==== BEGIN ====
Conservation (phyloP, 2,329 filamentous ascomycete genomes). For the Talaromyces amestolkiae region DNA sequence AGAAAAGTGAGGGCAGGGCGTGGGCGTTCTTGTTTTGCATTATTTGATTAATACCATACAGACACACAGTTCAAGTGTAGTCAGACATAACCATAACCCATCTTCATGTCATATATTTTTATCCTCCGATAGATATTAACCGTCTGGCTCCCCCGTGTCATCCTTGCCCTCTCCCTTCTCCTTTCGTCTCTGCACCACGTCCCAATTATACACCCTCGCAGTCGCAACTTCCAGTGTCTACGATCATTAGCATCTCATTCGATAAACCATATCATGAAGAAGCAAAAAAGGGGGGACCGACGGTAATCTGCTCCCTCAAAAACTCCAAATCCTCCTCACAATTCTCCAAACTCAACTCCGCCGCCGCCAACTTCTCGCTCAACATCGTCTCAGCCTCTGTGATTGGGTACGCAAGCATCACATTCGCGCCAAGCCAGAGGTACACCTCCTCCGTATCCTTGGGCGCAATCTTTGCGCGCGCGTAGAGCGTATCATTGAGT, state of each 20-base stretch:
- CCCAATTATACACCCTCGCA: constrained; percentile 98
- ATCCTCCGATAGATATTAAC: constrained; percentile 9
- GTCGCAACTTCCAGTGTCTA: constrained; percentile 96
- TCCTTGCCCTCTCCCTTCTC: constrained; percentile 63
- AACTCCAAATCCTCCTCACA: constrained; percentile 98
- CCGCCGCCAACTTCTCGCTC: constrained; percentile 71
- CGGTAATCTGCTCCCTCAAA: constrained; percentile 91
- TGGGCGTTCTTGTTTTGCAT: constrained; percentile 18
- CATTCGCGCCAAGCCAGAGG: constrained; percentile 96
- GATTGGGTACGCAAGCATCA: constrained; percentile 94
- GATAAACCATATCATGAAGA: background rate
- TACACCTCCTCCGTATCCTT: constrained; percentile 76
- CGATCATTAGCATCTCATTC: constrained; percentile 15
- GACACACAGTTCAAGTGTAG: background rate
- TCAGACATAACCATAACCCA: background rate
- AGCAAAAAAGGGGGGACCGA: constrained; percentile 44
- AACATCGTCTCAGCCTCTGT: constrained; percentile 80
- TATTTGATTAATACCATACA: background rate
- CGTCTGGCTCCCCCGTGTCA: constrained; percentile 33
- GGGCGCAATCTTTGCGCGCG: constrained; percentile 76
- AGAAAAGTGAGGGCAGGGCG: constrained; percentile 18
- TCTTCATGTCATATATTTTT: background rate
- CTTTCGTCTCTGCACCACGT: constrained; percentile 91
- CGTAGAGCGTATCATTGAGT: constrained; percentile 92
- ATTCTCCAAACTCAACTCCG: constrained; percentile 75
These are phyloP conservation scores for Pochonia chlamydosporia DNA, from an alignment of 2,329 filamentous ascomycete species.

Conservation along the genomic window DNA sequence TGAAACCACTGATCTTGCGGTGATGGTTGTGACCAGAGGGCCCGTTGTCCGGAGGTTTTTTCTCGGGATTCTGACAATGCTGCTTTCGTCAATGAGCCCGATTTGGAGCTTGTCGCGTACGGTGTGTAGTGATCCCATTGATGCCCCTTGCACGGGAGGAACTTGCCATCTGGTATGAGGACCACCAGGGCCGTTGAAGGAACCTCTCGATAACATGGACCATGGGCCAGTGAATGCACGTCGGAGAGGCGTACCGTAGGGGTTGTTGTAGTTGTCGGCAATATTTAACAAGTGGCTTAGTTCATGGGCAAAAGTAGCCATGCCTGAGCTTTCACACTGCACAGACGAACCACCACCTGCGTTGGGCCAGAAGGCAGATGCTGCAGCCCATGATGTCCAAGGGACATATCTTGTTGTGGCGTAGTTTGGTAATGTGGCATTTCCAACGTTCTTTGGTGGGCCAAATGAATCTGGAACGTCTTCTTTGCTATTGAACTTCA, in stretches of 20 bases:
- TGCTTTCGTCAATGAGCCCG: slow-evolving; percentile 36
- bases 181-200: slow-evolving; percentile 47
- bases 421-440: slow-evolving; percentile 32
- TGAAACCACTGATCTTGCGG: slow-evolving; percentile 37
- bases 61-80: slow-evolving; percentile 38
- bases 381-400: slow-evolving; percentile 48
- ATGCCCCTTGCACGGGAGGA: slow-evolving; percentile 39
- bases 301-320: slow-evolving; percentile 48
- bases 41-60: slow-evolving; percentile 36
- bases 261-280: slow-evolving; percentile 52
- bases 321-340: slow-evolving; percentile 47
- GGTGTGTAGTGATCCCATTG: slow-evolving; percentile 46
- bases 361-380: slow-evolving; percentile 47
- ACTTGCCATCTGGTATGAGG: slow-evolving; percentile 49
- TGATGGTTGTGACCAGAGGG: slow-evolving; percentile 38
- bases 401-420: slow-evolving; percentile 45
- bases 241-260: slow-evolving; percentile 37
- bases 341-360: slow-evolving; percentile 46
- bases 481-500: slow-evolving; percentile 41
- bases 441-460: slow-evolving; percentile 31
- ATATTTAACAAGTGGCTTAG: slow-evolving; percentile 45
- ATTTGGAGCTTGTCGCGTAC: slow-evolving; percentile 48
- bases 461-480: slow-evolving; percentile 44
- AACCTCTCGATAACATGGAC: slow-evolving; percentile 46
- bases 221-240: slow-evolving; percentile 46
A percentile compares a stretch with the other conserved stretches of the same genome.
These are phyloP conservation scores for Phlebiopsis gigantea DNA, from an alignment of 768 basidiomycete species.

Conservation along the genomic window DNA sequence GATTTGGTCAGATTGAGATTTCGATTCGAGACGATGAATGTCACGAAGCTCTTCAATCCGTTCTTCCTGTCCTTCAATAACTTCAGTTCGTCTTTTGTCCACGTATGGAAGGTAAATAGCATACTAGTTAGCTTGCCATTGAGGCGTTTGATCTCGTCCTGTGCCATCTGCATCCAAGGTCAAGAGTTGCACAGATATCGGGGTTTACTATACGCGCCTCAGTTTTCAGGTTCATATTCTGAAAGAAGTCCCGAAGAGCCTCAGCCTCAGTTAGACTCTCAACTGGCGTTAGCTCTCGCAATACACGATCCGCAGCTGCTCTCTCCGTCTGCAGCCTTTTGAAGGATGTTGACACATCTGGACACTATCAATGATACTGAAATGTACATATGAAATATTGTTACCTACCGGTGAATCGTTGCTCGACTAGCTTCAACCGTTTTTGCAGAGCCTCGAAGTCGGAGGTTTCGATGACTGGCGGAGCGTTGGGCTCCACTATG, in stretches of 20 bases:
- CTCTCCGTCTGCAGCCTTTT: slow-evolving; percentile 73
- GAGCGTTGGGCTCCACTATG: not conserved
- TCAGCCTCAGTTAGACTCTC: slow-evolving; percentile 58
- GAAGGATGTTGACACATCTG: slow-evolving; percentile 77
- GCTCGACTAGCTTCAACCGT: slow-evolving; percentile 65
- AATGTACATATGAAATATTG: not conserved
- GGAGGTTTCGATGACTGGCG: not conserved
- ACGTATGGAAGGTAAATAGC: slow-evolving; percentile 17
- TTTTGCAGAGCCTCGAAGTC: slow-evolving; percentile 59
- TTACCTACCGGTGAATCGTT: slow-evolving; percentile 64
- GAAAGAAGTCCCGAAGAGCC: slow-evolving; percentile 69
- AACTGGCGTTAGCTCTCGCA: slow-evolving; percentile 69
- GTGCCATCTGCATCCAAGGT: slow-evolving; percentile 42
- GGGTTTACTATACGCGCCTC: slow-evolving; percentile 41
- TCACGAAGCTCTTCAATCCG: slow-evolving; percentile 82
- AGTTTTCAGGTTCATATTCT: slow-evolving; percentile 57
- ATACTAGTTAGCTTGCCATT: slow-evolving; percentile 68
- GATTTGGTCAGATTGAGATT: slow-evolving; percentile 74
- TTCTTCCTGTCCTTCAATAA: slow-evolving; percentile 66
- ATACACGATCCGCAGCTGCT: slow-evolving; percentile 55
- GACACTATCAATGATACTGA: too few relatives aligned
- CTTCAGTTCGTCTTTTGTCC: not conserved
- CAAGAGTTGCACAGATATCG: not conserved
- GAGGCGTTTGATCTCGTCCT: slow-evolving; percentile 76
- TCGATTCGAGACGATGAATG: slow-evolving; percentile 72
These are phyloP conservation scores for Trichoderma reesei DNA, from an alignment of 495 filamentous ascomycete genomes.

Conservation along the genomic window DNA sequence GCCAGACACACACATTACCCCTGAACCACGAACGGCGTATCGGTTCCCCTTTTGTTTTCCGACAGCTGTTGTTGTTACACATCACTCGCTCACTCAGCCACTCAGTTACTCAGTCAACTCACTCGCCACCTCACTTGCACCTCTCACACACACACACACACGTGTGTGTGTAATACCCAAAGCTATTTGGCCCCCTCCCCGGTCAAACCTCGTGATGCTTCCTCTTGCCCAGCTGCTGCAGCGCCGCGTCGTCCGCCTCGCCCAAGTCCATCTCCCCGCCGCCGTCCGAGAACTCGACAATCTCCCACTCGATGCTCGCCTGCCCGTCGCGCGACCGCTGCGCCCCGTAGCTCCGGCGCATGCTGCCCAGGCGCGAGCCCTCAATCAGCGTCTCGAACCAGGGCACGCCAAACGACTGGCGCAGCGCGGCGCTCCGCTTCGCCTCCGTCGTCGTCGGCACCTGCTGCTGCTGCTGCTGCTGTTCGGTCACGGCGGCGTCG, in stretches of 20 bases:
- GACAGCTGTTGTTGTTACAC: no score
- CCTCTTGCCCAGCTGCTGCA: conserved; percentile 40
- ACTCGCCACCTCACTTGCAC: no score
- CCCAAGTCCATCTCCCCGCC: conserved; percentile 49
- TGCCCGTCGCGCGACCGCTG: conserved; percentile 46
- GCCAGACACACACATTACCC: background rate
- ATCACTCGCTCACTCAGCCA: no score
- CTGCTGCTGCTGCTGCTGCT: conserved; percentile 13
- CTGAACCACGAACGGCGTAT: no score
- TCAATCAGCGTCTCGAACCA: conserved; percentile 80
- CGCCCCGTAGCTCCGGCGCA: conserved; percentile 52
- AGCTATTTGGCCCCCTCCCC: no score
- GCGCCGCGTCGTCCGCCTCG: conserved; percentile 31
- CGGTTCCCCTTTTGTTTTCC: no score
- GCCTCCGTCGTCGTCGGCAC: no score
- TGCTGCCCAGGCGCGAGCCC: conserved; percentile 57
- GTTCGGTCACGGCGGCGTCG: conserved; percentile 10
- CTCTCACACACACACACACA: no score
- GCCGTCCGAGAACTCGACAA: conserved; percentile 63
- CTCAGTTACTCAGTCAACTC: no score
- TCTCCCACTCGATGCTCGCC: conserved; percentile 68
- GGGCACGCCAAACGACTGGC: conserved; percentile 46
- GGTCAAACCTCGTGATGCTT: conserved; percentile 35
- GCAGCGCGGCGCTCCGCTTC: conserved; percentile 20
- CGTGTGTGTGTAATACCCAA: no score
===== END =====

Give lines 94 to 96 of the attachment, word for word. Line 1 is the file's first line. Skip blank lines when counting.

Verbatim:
- CGCCCCGTAGCTCCGGCGCA: conserved; percentile 52
- AGCTATTTGGCCCCCTCCCC: no score
- GCGCCGCGTCGTCCGCCTCG: conserved; percentile 31